Suze Orman today announced her new Approved Card, because in her words (and inflection), "You. Can. Always. Bank. On. Me." The card is the latest in a long line of prepaid cards, a relatively new financial instrument that functions basically like a checkless checking account, needn't be marketed by a bank, offers tremendous value to the un- and underbanked and is often maligned for an abundance and excess of fees.
The Approved Card, like others, offers the advantage of being accepted anywhere Visa or MasterCard are accepted without the ability to spend more than you have, as do both credit cards and debit cards with overdraft protection (and fees). To the 60 million underbanked in the U.S., prepaid cards offer a powerful alternative to traditional checking accounts and check cashers. In Suze's hands, the instrument could gain popularity also amongst the fully banked, but those (mostly women, I imagine) who need and want additional support of better money management.
Recent history is littered with terrible prepaid cards endorsed by celebrities - notably Lil Wayne, Russell Simmons and the vapid Kardashian sisters. Sadly, it's these celebrity cards that can be counted on to lead the way of high fees and poor disclosures, which represent a minority of cards in the market, but cause a majority of bad press about what is basically an important and positive financial innovation. Suze Orman's card is a pleasant departure from this trend.
For starters, it is a genuinely low fee card. For $3 per month, you're in business - compared with $4-10 amongst scale players. ATM fees apply, but are modest. The Fees page is prominent and abundant with FREE things (although it does include some ugly big prices for things like expedited bill pay - $9.95 - which can readily be accessed for half that price). I'd love to see the monthly fees waved for direct depositors, as iBankUp, AccountNow and others offer (disclosure: we have invested in both). Still, it's an admirably low fee product.
Functionality wise, the card is pretty straight forward and basic. The two features of note are an emergency savings fund and credit/identity monitoring. The former is basically a separate place meant to be used to store money, not spend it. It would be awesome if it were interest bearing, like Mango and Netspend's 5 percent APY savings accounts, and make it hard to withdraw funds (to really help people save). Suze negotiated some favorable pricing with TransUnion for their FACO (or fake FICO) score and identity monitoring. You can use it free with no limits. This is arguably the most unique and coolest feature of the card.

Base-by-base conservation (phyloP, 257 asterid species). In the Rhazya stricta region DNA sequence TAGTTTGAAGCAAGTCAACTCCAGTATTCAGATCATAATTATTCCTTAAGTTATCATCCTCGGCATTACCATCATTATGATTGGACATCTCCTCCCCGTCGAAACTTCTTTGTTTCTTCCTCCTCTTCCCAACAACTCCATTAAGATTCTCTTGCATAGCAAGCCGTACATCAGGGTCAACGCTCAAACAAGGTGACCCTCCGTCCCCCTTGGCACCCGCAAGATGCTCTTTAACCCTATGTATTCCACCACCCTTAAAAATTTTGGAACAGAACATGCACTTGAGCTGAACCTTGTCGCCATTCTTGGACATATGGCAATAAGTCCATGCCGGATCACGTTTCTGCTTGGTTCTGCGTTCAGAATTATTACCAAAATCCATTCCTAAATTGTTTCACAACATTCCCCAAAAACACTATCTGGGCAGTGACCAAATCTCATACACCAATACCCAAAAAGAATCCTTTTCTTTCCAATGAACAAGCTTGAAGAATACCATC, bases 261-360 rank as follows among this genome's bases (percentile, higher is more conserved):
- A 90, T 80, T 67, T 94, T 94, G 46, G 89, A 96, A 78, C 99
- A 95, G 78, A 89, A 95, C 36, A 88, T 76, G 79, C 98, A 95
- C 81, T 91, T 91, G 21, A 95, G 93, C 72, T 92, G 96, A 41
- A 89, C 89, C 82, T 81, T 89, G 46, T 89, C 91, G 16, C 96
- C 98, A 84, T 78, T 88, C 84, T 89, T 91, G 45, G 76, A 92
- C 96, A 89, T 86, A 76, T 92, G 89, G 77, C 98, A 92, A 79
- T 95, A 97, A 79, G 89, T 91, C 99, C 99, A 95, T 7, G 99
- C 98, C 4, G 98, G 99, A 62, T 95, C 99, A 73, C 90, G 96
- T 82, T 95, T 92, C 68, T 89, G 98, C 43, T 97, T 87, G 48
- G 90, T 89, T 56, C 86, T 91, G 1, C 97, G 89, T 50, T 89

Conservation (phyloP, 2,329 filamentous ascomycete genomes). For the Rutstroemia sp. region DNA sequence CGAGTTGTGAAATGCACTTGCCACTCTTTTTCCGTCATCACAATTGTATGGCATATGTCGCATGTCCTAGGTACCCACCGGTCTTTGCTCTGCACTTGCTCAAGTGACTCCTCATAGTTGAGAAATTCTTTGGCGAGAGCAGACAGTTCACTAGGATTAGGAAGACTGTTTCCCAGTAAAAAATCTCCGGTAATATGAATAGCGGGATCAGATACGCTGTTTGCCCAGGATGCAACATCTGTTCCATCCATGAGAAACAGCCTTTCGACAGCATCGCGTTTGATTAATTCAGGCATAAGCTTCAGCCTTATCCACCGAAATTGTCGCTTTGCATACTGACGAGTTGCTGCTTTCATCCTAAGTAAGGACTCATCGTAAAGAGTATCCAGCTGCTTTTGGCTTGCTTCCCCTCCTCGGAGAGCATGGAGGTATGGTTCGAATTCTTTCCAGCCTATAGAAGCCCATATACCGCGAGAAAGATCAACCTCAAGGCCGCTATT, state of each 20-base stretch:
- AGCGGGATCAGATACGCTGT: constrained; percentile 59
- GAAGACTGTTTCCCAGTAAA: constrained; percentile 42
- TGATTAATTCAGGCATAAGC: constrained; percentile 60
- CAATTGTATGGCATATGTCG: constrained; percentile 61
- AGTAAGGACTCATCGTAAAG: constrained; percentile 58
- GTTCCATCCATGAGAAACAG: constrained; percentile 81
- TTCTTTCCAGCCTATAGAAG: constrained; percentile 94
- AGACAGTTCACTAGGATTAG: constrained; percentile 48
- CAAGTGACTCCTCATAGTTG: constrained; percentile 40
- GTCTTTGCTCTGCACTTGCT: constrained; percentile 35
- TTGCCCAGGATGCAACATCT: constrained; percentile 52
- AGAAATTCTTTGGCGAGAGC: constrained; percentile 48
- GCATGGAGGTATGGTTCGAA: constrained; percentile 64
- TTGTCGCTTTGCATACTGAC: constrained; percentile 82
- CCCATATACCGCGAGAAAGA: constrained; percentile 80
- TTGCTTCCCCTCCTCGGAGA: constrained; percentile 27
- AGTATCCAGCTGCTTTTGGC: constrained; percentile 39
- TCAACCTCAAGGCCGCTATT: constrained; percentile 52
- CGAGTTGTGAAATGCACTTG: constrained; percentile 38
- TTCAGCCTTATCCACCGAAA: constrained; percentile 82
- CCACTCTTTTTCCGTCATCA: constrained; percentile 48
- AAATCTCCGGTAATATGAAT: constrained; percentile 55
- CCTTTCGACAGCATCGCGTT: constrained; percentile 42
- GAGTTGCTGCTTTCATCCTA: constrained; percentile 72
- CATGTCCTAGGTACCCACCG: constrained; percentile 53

Suze has clearly been dreaming of a digital cash world, one where you can only spend the cash you have, but without being tethered to the obvious limitations of physical cash. This is a powerful vision, really, especially prescient given the current financial crisis. But this digital cash mecca lacks access to one ingredient essential to modern American life: the credit report and credit score. They are not just used for accessing almost any form of credit, but now also used for employment, rental agreements and insurance.
Even the formidable Suze Orman was not able to cajole TransUnion, Equifax, Experian or FICO into letting her report digital cash (or prepaid) data, let alone have the data be contemplated in a credit score. Instead, we're invited to her Credit Project, in which she will deliver anonymous transaction data from her card users to TransUnion for them to, "help us understand whether including this data in your credit report would impact your access to credit products." I happen to believe that Suze really wants to do the right thing here, although this solution smacks to me of a PR concession made by a credit bureau looking for pre-IPO good press.
As with almost everything in this Approved Card, it's a step in the right direction. I approve!
Arjan Schütte is a managing partner with Core Innovation Capital and serves as senior advisor to the Center for Financial Services Innovation. He is a recognized industry expert with a background in private equity-funded technology companies.